Migrations within the Ottoman Empire
Traders and craftsmen
Professional skills and knowledge help to consolidate links between people and civilisations.
Many economic migrants within the Ottoman empire were traders, artisans, craftsmen and skilled labourers looking for reliable patronage and a more prosperous future. Although officially the Ottoman government sought to restrict people’s individual movement and often directed it, many succeeded in seeking their fortunes away from their homelands. Beyond the capital Constantinople, many headed for the most dynamic, quasi-independent courts in the 19th century to seek business or work for the ruling elite. Architects, construction workers, wood and stucco workers, potters, jewellers and calligraphers were among those leaving home to find work elsewhere, and much of the architecture and material culture that survives in the region today attests to their presence all over the Arab and Ottoman world.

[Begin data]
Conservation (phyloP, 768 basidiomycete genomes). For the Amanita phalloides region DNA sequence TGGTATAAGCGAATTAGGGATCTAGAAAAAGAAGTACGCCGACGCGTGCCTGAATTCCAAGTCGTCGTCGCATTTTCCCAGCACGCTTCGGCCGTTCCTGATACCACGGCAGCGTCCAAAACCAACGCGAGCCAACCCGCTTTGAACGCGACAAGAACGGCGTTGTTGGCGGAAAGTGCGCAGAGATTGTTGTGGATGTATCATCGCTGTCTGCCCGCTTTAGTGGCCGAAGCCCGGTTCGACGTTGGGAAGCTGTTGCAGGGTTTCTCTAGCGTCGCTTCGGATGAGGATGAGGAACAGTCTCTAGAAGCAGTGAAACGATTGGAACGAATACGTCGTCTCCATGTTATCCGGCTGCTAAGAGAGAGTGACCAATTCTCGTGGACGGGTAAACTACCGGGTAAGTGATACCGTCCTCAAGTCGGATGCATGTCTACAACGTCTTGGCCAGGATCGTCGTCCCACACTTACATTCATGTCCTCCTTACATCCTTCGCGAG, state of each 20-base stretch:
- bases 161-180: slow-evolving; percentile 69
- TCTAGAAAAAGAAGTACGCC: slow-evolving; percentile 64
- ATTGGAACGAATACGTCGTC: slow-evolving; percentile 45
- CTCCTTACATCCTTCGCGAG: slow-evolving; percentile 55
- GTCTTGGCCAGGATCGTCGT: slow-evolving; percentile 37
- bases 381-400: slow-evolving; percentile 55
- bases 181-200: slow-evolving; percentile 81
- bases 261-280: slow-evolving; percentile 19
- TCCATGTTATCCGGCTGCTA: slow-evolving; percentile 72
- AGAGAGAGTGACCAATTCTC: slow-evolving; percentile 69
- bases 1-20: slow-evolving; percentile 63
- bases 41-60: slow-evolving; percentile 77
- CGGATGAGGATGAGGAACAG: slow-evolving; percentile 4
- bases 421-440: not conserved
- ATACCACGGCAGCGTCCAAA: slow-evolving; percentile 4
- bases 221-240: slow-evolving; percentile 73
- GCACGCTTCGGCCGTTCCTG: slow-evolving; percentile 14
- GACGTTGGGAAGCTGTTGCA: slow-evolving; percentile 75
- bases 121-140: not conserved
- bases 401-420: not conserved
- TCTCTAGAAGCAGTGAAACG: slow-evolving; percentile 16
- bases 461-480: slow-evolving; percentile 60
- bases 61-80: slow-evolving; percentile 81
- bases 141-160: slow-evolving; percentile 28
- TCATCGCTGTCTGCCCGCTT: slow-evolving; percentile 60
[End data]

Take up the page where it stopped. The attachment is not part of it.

More about
Migrations within the Ottoman Empire

Traders and craftsmen
Refugee victims of the break-up of the Ottoman Empire
Nomadic tribes
Request to the Bey of Tunis by Tunisian merchants in Istanbul

19th century

Archives Nationales, Tunis, Tunisia

This document, written on behalf of Tunisian traders based in Constantinople in the 19th century and addressed to the Bey of Tunis, bears witness to the mobility of craftsmen and traders within the Ottoman Empire.

See Database entry for this item

In this Exhibition
About the Exhibition
Privateering and captivity in the Mediterranean
Migrations within the Ottoman Empire
North–South movements
The life of European immigrant communities: Egypt and Tunisia